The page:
David Foster’s earlier Dog Rock novels came out of his experience as a Bundanoon postman in the 1980s. A recent brief return to his old run has provided irresistible material for a further comic foray into rural life. Dog Rock: A Postal Pastoral (1985) and The Pale Blue Crochet Coathanger Cover (1988)observed the changes in a country village under the rather flimsy cover of murder mysteries, but Foster sacrificed his postman, D’Arcy D’Oliveres, to the task of narrating The Glade Within the Grove (1996). Now, a few years after the immense achievement of Sons of the Rumour (2009), D’Arcy rides his Honda 90 again. Of course, readers need to overlook the fact that D’Arcy died of lung cancer before he could finish The Glade Within the Grove. But D’Arcy’s death is not fact, it’s fiction – so he can rise from the dead, without any need for miraculous cures or mistaken identities, to narrate Man of Letters. In this novel, he tells the locals of Dog Rock that he was dead and buried ‘only in a manner of speaking’.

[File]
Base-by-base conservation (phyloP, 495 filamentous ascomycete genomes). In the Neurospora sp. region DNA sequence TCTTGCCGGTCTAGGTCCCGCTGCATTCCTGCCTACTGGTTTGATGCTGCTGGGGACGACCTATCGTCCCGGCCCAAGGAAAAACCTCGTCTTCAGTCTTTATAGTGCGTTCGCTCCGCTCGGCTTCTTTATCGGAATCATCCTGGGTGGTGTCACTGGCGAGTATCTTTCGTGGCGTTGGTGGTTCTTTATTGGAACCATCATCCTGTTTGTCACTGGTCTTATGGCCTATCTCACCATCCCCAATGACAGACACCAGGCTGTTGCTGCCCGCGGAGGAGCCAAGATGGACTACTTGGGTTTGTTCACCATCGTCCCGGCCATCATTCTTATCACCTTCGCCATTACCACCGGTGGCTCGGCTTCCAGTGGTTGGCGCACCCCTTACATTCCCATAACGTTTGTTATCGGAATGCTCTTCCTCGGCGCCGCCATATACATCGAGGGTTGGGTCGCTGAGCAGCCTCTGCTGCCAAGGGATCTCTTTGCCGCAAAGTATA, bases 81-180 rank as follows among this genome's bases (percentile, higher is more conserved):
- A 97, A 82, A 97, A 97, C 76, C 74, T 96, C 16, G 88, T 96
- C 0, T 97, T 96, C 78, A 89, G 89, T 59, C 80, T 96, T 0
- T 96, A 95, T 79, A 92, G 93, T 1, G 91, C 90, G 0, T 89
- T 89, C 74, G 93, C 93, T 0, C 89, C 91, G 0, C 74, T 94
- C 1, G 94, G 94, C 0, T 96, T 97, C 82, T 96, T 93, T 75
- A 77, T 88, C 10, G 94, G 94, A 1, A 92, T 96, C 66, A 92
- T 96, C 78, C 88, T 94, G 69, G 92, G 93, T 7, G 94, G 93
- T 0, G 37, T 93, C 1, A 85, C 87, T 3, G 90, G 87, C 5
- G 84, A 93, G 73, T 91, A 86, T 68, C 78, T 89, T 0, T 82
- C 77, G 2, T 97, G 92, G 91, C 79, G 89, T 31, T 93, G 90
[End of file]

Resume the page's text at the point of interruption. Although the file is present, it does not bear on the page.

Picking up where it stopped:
Susan Lever is the author of David Foster: The Satirist of Australia (Cambria Press, 2008) and general editor of Cambria Press’s Australian Literature Series. She has published widely on Australian literary history and contemporary Australian fiction, and is currently conducting interviews with Australian television writers for the Australian Writers’ Foundation Oral History project. She is completing a book on Australian television dramatists. Susan Lever’s interviews with Australian screenwriters are accessible through the National Film and Sound Archive, samples can be found here.
From the New Issue
PoliticsReviewed by Jon Piccini
The Bird Way: A new look at how birds talk, work, play, parent, and think by Jennifer AckermanReviewed by Simon Caterson
The Insider: The scoops, the scandals and the serious business within the Canberra bubble by Christopher PyneReviewed by James Walter